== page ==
The latest U.S. Drought Monitor map shows Texas is free from drought: less than 2 percent of the state is “abnormally dry,” a huge improvement from this time last year.
Lakes are filling up and plants are green, but by now, most of us have come to grips that patterns prove drought will be back someday. Texas’s long-term water security isn’t guaranteed. Of particular interest is groundwater, which doesn’t replenish the same way surface water does.
“We think of it like a Google maps for water and land,” she says. “There’s a plethora of data available in the West for water rights and land but our mission was to make it really accessible, from a single landowner to an organization of attorneys or realtors.”
The paid database, Fox says, shows who is drilling wells and look up who has water rights at nearby water sources. “Basically, it provides information about where water is being used, for what purpose, and can show you trends in water use,” Fox says.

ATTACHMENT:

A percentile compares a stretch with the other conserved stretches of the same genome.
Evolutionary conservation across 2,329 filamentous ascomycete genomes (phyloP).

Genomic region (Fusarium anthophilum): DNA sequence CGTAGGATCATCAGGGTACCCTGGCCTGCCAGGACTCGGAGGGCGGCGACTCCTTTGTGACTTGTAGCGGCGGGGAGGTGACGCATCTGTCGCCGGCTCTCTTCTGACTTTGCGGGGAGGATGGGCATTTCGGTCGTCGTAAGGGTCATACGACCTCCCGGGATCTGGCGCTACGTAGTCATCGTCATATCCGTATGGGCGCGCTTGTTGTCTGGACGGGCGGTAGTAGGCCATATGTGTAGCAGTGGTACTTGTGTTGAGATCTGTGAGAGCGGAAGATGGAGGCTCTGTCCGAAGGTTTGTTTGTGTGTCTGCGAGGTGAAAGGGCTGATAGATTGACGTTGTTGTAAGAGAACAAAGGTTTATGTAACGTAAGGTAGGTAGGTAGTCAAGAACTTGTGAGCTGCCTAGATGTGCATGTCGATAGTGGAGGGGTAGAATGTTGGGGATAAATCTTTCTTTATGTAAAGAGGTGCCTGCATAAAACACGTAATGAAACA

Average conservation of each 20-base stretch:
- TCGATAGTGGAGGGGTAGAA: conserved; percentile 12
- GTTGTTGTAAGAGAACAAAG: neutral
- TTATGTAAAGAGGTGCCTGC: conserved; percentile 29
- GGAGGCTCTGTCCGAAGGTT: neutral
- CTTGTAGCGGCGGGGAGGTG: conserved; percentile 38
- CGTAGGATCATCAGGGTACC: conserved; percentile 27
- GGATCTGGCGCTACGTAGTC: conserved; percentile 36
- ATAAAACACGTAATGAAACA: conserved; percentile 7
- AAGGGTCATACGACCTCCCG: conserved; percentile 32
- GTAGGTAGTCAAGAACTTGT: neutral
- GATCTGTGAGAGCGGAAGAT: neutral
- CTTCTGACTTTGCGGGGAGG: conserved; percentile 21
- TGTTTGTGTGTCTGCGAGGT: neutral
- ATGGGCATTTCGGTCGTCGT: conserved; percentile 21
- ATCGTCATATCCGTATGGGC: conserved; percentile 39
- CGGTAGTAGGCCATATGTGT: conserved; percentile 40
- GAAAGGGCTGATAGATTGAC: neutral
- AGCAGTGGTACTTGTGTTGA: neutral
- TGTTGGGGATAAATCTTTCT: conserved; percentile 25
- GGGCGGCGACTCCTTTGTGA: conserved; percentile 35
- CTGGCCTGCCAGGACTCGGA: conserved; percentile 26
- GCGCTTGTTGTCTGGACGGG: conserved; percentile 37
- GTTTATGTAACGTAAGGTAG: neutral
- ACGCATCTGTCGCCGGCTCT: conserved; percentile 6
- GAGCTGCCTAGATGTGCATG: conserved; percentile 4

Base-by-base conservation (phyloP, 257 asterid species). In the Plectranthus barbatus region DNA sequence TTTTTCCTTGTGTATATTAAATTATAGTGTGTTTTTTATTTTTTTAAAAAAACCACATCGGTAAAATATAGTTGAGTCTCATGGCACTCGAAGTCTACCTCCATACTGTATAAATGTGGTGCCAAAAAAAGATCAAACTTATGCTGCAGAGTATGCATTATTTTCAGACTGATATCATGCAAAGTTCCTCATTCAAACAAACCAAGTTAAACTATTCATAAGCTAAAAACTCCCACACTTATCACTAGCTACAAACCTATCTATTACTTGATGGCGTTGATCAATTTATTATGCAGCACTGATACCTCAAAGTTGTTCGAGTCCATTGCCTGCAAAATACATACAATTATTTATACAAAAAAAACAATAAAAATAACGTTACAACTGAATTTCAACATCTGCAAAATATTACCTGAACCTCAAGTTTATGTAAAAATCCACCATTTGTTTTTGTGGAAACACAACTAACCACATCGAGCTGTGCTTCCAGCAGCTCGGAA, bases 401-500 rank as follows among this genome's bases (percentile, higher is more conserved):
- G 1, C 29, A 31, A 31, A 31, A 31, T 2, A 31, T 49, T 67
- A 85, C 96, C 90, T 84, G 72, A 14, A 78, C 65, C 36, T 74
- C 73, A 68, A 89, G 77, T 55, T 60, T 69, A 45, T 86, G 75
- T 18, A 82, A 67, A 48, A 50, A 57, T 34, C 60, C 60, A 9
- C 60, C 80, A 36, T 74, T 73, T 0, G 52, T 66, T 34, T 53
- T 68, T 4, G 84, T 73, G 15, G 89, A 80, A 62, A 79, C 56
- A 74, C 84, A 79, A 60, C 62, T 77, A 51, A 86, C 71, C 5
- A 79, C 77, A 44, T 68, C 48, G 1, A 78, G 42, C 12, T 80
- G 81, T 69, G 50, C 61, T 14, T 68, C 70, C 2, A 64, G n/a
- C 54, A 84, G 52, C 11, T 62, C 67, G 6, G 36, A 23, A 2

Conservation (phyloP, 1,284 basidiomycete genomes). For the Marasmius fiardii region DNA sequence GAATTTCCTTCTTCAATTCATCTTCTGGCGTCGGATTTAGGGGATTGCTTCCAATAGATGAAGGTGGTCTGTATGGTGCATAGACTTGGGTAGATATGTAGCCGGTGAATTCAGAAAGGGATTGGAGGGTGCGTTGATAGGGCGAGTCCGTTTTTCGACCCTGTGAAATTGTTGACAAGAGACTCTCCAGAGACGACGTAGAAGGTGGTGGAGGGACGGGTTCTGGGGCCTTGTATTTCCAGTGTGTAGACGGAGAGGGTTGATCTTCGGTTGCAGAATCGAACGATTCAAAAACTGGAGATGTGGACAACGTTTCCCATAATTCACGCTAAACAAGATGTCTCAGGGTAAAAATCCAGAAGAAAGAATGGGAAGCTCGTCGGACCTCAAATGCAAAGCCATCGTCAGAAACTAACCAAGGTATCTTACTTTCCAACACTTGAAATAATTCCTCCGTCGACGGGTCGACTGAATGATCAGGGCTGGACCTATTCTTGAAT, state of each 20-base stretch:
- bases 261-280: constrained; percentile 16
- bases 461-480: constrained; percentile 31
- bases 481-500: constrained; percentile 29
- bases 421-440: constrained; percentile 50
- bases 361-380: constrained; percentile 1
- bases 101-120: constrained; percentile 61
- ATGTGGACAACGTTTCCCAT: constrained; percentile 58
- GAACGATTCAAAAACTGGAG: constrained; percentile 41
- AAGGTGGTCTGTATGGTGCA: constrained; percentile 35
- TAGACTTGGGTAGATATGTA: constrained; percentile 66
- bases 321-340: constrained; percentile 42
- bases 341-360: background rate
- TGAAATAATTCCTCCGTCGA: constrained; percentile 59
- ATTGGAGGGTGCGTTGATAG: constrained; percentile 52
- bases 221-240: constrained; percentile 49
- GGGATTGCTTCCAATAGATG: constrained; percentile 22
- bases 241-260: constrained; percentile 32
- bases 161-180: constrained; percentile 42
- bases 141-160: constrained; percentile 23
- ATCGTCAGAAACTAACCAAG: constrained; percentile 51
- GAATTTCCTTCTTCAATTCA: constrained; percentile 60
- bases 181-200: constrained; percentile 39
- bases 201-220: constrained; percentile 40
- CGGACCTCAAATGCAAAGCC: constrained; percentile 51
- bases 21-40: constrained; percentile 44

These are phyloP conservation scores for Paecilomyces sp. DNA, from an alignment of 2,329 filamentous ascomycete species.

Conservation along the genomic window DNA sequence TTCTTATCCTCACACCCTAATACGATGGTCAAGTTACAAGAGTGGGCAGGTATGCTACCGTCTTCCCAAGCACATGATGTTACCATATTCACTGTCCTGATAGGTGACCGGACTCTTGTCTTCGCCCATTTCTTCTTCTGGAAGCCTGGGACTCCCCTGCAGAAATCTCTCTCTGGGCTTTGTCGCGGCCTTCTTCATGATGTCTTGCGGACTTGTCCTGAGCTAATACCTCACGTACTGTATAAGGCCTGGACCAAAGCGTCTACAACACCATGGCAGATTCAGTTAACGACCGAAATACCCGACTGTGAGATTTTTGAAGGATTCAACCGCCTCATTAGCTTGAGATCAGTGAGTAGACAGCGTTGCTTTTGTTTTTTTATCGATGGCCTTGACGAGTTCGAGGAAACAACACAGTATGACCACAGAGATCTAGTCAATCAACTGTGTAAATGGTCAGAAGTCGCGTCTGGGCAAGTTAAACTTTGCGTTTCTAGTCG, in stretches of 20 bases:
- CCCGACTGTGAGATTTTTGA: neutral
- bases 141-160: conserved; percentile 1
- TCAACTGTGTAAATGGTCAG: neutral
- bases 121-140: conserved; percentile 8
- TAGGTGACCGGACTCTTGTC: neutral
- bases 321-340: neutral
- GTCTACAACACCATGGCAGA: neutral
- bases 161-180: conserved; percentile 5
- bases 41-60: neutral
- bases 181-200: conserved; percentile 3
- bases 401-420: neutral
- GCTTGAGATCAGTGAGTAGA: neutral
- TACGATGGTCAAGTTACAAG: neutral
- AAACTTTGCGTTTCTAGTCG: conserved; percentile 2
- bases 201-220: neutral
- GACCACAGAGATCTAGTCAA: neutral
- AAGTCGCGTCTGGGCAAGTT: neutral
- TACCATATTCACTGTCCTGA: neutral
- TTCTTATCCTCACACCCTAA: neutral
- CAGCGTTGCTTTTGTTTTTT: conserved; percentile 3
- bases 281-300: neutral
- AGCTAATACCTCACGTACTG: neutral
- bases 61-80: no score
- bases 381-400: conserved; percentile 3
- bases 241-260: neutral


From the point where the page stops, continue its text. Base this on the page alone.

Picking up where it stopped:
Fox says Texas makes many of their water records available for the public, so the tool is more to provide a way for citizens to educate themselves about the more than 100 groundwater districts in the state. With groundwater depletion becoming an issue across the West, Fox says monitoring water use will become more important.
“Since people have traditionally been able to pump as much as they wanted, pretty much, from under their property, that is starting to evolve,” she says. “With stewardship comes some management.”